The Joel on Software Discussion Group (CLOSED)

A place to discuss Joel on Software. Now closed.

This community works best when people use their real names. Please register for a free account.

Other Groups:
Joel on Software
Business of Software
Design of Software (CLOSED)
.NET Questions (CLOSED)
Fog Creek Copilot

The Old Forum

Your hosts:
Albert D. Kallal
Li-Fan Chen
Stephen Jones

Worker rights (non-union)

Hey all,

I'm wondering if it's illegal for an employer to threaten to fire an employee as a form of intimidation (with no real case or want to fire)?

I tried to find legal information saying that such actions are illegal, but all that I can find that states such is union related. I believe I've read that this right apply to non-union workers as well, but I cannot find documentation.

Let me know if I am correct and please include any links that support this claim.

Thanks in advance
none Send private email
Tuesday, October 26, 2004
Those laws vary by state.

Consult an attorney if you are concerned. The EEOC might also be of help.
I am Jack's ...
Tuesday, October 26, 2004
I would imagine that it isn't really illegal. Certainly no more than, say, you threatening to quit. Send private email
Tuesday, October 26, 2004
From what little knowledge of law I have, it's not illegal. However, I would consult a lawyer first as it may be illegal in your area.
Wednesday, October 27, 2004
It would (I think) be illegal if they were actually to fire the employee, at least in the UK. That would come under 'unfair dismissal' and the employee would be entitled to take the employer to a tribunal, and most likely would receive compensation.
James U-S Send private email
Wednesday, October 27, 2004
You might have a case for harressment, or constructive dismissal on the grounds of a hostile working environment. I think it very much depends on a) where you are working and b) the exact circumstances.
Mr Jack
Wednesday, October 27, 2004
I once worked for a rather famous company. During my time there I was once told that I would be less likely to be fired if I did one week of extra primary on-call work that was originally assigned to a new hire.

I did the work. I still lost my job a month later.

I don't think there is a direct connection but the manager that fired me was demoted shortly after I left the company. A few months later I heard the director of HR was changed as well.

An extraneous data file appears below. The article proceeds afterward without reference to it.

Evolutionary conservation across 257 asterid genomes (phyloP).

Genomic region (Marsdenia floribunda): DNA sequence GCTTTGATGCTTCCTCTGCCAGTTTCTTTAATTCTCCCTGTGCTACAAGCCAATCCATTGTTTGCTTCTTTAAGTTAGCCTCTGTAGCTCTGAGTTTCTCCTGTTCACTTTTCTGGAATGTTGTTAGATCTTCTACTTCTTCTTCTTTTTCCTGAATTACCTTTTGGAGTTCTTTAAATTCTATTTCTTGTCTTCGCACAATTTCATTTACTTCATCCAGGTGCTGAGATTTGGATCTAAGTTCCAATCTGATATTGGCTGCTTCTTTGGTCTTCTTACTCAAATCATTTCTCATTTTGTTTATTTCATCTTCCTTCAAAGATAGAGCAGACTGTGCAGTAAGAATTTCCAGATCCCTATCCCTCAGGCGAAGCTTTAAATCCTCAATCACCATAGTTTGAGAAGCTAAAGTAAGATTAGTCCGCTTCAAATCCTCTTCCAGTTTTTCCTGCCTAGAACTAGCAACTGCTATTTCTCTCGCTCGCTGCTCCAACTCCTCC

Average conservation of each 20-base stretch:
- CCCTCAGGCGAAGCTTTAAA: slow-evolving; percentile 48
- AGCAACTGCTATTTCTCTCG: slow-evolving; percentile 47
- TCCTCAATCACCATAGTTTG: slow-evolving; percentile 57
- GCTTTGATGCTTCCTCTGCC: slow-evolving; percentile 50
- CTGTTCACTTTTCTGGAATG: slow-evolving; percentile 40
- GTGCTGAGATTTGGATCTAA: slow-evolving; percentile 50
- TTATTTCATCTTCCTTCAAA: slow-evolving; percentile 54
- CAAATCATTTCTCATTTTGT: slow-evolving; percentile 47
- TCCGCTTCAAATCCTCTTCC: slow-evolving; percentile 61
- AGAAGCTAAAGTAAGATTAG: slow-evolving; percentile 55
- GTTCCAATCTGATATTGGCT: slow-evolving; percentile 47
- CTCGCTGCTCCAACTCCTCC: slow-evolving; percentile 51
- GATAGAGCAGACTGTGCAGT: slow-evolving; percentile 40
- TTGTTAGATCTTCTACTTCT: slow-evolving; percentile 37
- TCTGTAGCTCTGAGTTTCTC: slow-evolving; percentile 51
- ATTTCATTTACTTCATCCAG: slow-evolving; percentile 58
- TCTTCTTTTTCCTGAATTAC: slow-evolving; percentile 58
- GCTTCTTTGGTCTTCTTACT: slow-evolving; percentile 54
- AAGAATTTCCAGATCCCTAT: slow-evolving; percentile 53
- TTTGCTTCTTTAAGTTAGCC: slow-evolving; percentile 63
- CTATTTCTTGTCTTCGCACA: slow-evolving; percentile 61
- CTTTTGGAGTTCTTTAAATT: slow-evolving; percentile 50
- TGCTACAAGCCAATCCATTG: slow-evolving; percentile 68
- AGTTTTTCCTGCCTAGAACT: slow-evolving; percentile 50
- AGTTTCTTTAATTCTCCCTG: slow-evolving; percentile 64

Savage Send private email
Wednesday, October 27, 2004
I live and work in the state of North Dakota, USA and North Dakota is an "Employment at Will" state. Your boss can decide to fire the first person they see in the morning and it is perfectly legal.

The problem is: Do you want to work for a manager who uses that as a management tool?

I've seen the management at the company I work for try to use intimidation like that to manage people. I don't fall for it and I wouldn't put up with it if they tried it directly on me. So far they haven't.

There are days though when I wish they would. I would enjoy the confrontation.
Steven T Cameron Send private email
Wednesday, October 27, 2004

I would think it really depends on what you mean by intimidation.  Do your job or your fired? Well duh.  Give me sex or your fired?  Get that on tape and you will never have to work again for the rest of your life.  What is it that you find intimidating?
Steamrolla Send private email
Wednesday, October 27, 2004
Willful employment is something many states have.  Basically it says you can get terminated for no reason.  Of course some employers like to have reasons on hand.

If you are fired and you can provide some type of legal proof that it was due to something bogus (your race, beliefs, etc) then the employer has a major problem.  So normally if there is something like that, the employer is extra careful.

I once had a guy working for me who was a very poor performer.  I would make simple requests to help accomidate him to work better (i.e. at least work between the hours of 9am - 3pm).  Some days he'd work 5 hours and just leave. 

When I announced my plan to fire him to HR, they grew concerned.  The reason - he is Jewish and was using that as reasons why he was leaving early.  I countered that I had no problem with him leaving early if he compensated the time in some other way, eventually he was let go.  He later threatened to sue because on grounds of discrimination and got a sweater compensation package and his status changed to "laid off" instead of "terminated".

Bottom line, if the threats involve only people of a certain race/religion/etc you've got legal grounds.  Consult an attorney as (s)he will have advice on what legal evidence you should start collecting to make a solid case.  If it's a general threat to everyone, that is legal.  I'd question the value of that employer at that point.. you are better off finding another job if you can.  No job is worth that much stress.
Andy Send private email
Wednesday, October 27, 2004

This topic is archived. No further replies will be accepted.

Other recent topics Other recent topics
Powered by FogBugz